Secondly, implementing a micropayment system can create economies of scale (van Someren, 2002). Traditionally, high transaction costs and barriers to entry have limited the participation of small-scale businesses and entrepreneurs in the digital economy. Micropayments lower these barriers by enabling users to make small, affordable payments for specific content or services. This allows small businesses and content creators to monetize their offerings incrementally, attracting a more extensive user base and driving economies of scale. By reducing the costs and complexities associated with traditional payment systems, micropayments facilitate the growth of innovative start-ups, fostering entrepreneurship and stimulating economic development.

Furthermore, introducing a micropayment system reflects the love of Christ by serving vulnerable populations (Blanchard & Hodges, 2008). Micropayments offer a means to support and empower marginalized communities, such as low-income individuals, refugees, or those without access to traditional financial services. A micropayment system can enable these populations to access essential goods and services, educational resources, healthcare, and other life-enhancing opportunities by providing affordable and inclusive payment options. Such a system aligns with the Christian values of compassion, justice, and care for the vulnerable, ensuring that economic transactions prioritize the well-being and dignity of all individuals.

In addition to the economic benefits, the proposed micropayment system also promotes ethical and socially responsible practices. It allows content creators and service providers to avoid relying on intrusive advertising models that compromise user privacy and experience. By offering a direct payment option, the micropayment system minimizes the need for invasive data collection and targeted advertising, creating a more respectful and trustworthy digital environment. This resonates with the Christian principle of treating others with love and respect, ensuring that users are valued beyond their role as consumers (Blanchard & Hodges, 2008).

In conclusion, introducing a micropayment system presents a compelling economic rationale by addressing spatial inequality, creating economies of scale, and reflecting the love of Christ by serving vulnerable populations (Andrews et al., 2021). By reducing spatial disparities, micropayments can empower marginalized communities and enable their participation in the digital economy. Furthermore, the system fosters entrepreneurship and innovation by lowering barriers to entry for small businesses and content creators. Emphasizing ethical practices and user-centric approaches, the micropayment system aligns with Christian values and promotes a more inclusive, compassionate, and economically equitable society.

Research Supporting Micropayments

While the concept of micropayments has been explored and discussed for many years, the implementation and success of micropayment systems have varied. Conducting a pilot program could help further demonstrate the efficacy of a specific micropayment system in a controlled environment. A pilot program could involve a select group of users and content creators, collecting data on user behavior, revenue generation, and overall satisfaction. Empirical evidence from a pilot program would provide valuable insights into the feasibility and potential benefits of implementing a micropayment system on a larger scale (Matin et al., 2002).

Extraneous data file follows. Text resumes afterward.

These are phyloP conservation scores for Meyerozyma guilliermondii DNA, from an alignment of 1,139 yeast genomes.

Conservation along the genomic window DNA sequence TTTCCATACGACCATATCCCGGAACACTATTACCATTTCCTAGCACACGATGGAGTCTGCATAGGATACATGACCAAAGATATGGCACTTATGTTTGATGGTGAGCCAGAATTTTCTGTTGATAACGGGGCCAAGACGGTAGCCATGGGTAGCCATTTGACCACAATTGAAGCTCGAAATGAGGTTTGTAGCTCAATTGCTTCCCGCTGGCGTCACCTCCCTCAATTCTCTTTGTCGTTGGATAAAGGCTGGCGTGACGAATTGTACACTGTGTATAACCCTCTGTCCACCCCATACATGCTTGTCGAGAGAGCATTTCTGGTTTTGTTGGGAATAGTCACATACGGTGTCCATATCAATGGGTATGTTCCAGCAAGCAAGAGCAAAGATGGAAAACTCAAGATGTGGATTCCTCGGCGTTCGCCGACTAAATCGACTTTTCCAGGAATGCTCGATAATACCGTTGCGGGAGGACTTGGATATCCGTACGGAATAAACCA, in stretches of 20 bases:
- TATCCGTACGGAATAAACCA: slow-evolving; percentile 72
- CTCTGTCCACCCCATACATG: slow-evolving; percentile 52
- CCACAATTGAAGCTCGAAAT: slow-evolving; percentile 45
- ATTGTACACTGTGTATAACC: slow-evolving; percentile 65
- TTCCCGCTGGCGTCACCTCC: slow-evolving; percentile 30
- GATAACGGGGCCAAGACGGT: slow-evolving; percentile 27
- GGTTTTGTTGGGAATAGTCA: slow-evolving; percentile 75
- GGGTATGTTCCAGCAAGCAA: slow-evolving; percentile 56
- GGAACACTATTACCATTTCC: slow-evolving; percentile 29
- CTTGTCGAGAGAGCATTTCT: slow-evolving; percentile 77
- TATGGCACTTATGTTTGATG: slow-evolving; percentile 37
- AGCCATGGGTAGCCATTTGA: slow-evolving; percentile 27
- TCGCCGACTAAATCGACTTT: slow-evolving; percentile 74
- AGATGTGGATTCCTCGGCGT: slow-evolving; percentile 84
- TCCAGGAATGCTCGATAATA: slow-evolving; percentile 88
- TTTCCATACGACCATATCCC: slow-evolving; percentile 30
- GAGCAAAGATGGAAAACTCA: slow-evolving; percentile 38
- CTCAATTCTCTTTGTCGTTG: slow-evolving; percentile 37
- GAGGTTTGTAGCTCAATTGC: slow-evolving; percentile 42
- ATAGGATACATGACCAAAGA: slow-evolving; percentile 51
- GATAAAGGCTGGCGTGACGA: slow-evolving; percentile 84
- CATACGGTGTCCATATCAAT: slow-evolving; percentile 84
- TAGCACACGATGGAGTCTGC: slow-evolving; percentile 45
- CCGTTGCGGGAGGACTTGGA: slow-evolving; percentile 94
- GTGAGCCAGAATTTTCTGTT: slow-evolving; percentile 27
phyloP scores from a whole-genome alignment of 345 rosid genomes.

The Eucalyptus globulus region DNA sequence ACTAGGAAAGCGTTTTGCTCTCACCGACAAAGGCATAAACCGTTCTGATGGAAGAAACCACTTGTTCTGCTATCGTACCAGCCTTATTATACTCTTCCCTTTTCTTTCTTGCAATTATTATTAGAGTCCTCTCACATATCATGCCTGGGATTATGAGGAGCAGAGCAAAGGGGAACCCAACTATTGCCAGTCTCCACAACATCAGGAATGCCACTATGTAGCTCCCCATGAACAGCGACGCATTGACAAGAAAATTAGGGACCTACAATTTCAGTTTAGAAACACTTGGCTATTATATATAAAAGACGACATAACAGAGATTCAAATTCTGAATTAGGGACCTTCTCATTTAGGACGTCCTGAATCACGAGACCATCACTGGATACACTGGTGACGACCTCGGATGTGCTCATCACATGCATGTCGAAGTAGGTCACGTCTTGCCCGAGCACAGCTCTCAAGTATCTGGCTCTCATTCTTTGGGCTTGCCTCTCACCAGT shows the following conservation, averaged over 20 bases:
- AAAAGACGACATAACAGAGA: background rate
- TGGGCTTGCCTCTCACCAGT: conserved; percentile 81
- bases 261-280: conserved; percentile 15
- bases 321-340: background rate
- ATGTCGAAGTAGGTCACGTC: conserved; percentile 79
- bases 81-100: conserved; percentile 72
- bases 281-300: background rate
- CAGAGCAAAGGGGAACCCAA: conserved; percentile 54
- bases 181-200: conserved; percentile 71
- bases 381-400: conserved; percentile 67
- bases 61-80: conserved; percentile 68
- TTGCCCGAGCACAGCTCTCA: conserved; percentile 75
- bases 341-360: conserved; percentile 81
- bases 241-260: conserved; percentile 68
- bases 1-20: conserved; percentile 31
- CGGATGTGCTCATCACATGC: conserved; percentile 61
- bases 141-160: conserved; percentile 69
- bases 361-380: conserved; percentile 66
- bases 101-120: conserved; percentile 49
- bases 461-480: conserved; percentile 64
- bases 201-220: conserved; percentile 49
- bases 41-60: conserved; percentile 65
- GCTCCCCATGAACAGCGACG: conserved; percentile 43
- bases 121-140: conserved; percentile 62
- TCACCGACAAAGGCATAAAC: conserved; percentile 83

Micropayments have emerged as a promising solution for monetizing digital content that poses challenges for traditional means of monetization. Traditional payment systems often incur high transaction costs, making charging small amounts for individual articles, downloads, or access to specific features impractical. In contrast, micropayments offer a more granular payment structure, enabling users to pay for content in small increments and aligning costs with the value they perceive in the content (Lichtfous et al., 2018).

Research has shown that micropayments can enhance economic efficiency by reducing transaction costs associated with traditional payment systems. This cost reduction occurs through streamlining the payment process, making it easier and more cost-effective for users to access and pay for digital content (Lietaer, 2001). This increased efficiency benefits both content creators and consumers. For content creators, micropayments encourage purchasing individual items or features that may not justify a larger subscription or one-time payment, resulting in a more sustainable revenue model. For consumers, micropayments provide a flexible payment option that allows them to pay for specific content items without the burden of long-term commitments or large upfront payments.

The potential of micropayments to generate revenue is particularly relevant in industries such as journalism, music, and online gaming (Lietaer, 2001, 2013). By offering the option to pay for small increments of value, micropayments bridge the gap between free content and costly subscriptions, attracting a broader range of users who may be more willing to engage with content if they can pay for it in small, affordable amounts. This flexibility in payment options creates new revenue streams by capturing revenue from users who might not have opted for more extensive payment options.